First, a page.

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Providers Prepare as Coronavirus Spreads

February 05, 2020

The number of reported cases of coronavirus climbed to 24,000 on Wednesday, a total that includes a newborn baby in China who was infected 30 hours after birth and an adult in Wisconsin, according to media reports.

As health officials work to gather more information about the spread of the virus, behavioral healthcare and addiction treatment providers should engage with local emergency preparedness organizations, know what a proper response entails, and plan and practice it accordingly, says Beth Keeney, senior vice president for community health and primary care services for LifeSpring Health Systems.

The Jeffersonville, Indiana-based LifeSpring was recognized in 2018 for its response to an HIV outbreak of more than 200 new cases in Scott County.

“The first thing we need to be aware of is that vulnerable populations are disproportionately impacted by infectious disease in any type of emergency,” Keeney tells BHE. “It’s really critical that the social safety net is prepared. Whether it’s influenza, some sort of pandemic or environmental emergency, we need to be prepared to act quickly.”

Keeney says providers eying the coronavirus outbreak should rely on information and guidance from the World Health Organization (WHO), Centers for Disease Control and Prevention (CDC), and their state health department. She also advocates following simple infectious control guidelines, including:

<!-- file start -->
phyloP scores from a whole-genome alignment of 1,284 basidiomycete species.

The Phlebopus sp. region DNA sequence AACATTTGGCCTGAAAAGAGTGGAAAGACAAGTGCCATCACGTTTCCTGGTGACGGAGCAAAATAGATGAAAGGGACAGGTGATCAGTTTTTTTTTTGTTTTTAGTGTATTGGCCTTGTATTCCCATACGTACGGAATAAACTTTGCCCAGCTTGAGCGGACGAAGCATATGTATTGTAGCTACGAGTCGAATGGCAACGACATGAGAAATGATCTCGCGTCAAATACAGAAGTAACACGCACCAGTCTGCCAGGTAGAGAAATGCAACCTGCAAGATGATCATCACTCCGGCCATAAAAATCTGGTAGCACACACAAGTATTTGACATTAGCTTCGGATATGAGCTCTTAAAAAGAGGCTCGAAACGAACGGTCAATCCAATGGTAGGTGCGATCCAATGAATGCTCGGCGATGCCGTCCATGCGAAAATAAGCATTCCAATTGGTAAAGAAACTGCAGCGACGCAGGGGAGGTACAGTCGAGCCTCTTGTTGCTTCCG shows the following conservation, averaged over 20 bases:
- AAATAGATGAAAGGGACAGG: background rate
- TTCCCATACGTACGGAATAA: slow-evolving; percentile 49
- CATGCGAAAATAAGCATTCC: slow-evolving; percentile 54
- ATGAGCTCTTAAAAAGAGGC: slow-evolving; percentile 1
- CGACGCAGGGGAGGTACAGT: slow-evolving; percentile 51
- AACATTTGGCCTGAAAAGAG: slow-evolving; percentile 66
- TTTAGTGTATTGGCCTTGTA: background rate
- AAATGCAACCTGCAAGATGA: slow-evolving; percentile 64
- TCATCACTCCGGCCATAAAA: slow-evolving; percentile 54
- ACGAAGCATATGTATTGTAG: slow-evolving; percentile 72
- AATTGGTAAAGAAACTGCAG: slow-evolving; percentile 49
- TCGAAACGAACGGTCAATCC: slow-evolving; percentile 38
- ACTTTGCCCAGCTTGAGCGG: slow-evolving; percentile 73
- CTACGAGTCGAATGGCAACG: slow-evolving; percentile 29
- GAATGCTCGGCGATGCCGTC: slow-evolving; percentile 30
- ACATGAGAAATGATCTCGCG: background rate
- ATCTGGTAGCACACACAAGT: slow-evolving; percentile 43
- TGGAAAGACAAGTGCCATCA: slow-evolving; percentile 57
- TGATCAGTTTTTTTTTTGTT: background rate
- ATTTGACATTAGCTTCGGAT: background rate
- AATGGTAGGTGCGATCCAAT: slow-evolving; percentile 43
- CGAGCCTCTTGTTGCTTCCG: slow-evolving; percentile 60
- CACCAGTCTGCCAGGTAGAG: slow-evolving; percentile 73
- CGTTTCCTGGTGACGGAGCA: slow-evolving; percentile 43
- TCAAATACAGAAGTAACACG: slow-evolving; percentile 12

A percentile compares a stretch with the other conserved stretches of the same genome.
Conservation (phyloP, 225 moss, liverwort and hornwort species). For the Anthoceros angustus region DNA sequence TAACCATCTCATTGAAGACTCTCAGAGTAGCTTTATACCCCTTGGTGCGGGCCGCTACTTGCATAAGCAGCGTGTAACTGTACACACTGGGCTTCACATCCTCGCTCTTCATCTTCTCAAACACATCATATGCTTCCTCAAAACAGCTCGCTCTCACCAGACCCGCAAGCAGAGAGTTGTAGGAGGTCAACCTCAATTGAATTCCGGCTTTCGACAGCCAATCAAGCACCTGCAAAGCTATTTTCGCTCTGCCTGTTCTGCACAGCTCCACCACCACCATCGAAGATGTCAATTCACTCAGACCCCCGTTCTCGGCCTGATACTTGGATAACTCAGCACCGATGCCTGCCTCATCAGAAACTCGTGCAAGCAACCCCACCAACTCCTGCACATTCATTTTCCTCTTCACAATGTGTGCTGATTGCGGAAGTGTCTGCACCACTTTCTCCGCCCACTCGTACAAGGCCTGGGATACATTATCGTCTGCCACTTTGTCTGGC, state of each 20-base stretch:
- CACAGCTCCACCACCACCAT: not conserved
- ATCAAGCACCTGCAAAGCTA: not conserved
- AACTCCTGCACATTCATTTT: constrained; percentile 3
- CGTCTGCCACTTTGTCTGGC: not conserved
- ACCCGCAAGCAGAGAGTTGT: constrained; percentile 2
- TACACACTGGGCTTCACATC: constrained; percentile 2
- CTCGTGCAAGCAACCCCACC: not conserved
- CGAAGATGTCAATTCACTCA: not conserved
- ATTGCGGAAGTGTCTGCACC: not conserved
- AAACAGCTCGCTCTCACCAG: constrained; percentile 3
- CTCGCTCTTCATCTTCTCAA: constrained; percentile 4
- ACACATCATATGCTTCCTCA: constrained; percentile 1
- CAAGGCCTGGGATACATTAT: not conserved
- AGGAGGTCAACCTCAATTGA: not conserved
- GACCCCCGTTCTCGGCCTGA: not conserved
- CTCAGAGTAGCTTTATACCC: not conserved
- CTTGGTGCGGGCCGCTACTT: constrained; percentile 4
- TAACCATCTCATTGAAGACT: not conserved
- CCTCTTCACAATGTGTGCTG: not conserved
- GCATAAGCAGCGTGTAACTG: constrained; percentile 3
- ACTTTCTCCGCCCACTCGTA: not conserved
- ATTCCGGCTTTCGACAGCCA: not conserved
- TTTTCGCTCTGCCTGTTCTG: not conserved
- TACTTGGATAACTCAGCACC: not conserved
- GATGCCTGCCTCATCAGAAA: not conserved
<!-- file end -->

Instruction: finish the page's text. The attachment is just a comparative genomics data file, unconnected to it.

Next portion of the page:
• Making masks available in waiting rooms during cold and flu season
  • Posting good hand hygiene signs in bathrooms
  • Having hand sanitizer available and easily accessible
  • Encouraging patients and clients to engage in evidence-based practices, such as following the vaccination schedule established by CDC

On its website, WHO has published technical guidance for providers that includes best practices for infection prevention and control in healthcare facilities, as well as patient management. CDC has put out its own interim guidance for healthcare professionals.

“When we’re talking about vulnerable populations, whether it’s routine care or specialized, our folks have complex health issues and needs, and that requires us to step it up,” Keeney says. “While we’re not sure if coronavirus is something we’ll be directly addressing, it does require us to make sure we’re on top of our game right now. I would encourage everyone to take a look at their organizational practices and make sure they’re doing all they can for their patients and clients.”

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